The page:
The Federal Reserve could start curbing its bond purchases as early as October, according to a scenario central bank governor Christopher Waller presented to CNBC in a Monday interview.
Should the job report for August and September show growth in the 800,000 range, it would bring the US economy near its pre-pandemic levels and, Waller said, meet the Fed’s benchmark for starting tightening.
“In my opinion, this is a significant step forward and I think you might be ready to make an announcement in September,” he told CNBC’s Sara Eisen on Closing Bell.
“That depends on what the next two job reports do,” he added. “If they’re as strong as the last one, then I think you’ve made the strides you need. If not, you’ll probably have to postpone things for a few months.”
The number of non-farm workers rose by 850,000 in July and is expected to grow by 788,000 in August, according to the latest Dow Jones estimate. The U.S. economy has regained 15.6 million jobs since May 2020, after losing 22.4 million in the first two months of the pandemic.
Despite the rapid pace of recovery, the Fed has retained its ultra-loose monetary policy instruments from the time of crisis, including key interest rates close to zero.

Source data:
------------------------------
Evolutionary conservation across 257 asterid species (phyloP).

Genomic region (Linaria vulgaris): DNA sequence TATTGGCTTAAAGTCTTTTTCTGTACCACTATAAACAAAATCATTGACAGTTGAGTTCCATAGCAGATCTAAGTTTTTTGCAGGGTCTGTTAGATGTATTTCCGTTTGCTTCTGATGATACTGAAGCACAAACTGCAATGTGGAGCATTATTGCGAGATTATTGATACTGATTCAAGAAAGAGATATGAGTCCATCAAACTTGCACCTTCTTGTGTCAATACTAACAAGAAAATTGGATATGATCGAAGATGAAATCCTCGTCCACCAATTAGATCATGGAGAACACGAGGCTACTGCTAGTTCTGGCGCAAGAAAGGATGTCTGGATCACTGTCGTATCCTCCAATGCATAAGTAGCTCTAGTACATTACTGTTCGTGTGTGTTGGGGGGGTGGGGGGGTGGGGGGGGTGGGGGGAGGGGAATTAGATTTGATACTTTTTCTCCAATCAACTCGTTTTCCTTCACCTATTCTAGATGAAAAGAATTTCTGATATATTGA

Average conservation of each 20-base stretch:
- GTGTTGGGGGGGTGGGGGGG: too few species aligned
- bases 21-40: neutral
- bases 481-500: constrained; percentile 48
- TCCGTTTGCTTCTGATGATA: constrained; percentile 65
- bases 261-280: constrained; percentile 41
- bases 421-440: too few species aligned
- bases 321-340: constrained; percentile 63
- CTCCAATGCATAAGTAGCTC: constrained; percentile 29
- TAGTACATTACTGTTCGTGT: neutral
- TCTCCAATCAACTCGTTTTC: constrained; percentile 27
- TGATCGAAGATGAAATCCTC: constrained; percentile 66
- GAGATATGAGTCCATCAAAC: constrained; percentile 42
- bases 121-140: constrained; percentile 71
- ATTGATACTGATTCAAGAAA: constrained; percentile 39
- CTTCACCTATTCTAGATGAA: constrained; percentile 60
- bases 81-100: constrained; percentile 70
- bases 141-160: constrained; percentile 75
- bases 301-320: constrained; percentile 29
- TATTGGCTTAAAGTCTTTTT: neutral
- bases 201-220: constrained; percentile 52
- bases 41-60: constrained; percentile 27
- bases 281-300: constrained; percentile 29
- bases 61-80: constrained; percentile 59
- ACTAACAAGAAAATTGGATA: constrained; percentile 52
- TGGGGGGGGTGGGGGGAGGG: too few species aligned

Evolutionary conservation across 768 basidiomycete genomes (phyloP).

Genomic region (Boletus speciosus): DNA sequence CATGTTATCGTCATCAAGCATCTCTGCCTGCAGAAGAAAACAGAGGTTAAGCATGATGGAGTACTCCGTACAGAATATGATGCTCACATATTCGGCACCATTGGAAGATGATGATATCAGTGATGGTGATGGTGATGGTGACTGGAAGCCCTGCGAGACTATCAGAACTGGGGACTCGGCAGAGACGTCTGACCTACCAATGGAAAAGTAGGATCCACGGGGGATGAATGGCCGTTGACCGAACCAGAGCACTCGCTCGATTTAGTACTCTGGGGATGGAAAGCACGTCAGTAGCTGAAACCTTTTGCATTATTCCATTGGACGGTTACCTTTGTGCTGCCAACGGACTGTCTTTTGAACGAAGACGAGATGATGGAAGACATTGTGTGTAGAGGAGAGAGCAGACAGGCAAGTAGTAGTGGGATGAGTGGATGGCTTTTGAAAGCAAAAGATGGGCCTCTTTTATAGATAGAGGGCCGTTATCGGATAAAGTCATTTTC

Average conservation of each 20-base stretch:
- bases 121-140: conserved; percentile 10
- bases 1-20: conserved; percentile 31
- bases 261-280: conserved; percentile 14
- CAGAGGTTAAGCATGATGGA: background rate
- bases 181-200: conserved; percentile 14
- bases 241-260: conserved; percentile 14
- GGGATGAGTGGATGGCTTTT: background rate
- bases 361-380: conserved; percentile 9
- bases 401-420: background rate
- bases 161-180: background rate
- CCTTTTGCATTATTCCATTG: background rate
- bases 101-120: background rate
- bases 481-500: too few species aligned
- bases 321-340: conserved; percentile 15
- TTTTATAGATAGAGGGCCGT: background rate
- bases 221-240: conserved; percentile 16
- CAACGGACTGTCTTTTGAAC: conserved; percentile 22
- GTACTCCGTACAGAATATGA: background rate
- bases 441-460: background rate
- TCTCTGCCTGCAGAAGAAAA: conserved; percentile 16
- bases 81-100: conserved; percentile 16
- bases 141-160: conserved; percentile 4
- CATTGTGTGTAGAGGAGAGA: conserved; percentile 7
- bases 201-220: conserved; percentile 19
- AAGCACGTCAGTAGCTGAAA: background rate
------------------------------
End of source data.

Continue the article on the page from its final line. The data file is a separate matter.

However, Waller said the time is approaching for the Fed to ease the accelerator, and he said the pace of tightening could be faster than the Fed has previously done.
“I think we should move early and quickly with tapering to ensure we are able to evaluate rates in 2022 if need be,” he said. “I’m not saying we would, but if we wanted to, we have to have some political leeway by the end of the year.”
The Fed is currently buying at least $ 120 billion in bonds every month, broken down into $ 80 billion in treasuries and $ 40 billion in mortgage-backed securities. While the Fed slashed its purchases by $ 10 billion a month during its last round of tapering, Waller sees a faster pace this time around, with the asset purchase program halting five or six months after the process began.
“You want to make it and get it over with,” he said.
While Fed officials mostly say they have more catching up to do on the employment side of their mandate, inflation is well above the central bank’s target of 2%.
Like his central bank counterparts, Waller said the most likely path for inflation to be a return to normal once the pandemic-specific effects wear off. However, he remains concerned about some of the things he sees.
“My concern is only anecdotal evidence I hear from business contacts who say they are able to pass prizes. They fully intend to do so. They have pricing power for the first time in a decade,” he said. “Those are the kinds of problems that worry you, that this may not be temporary.”
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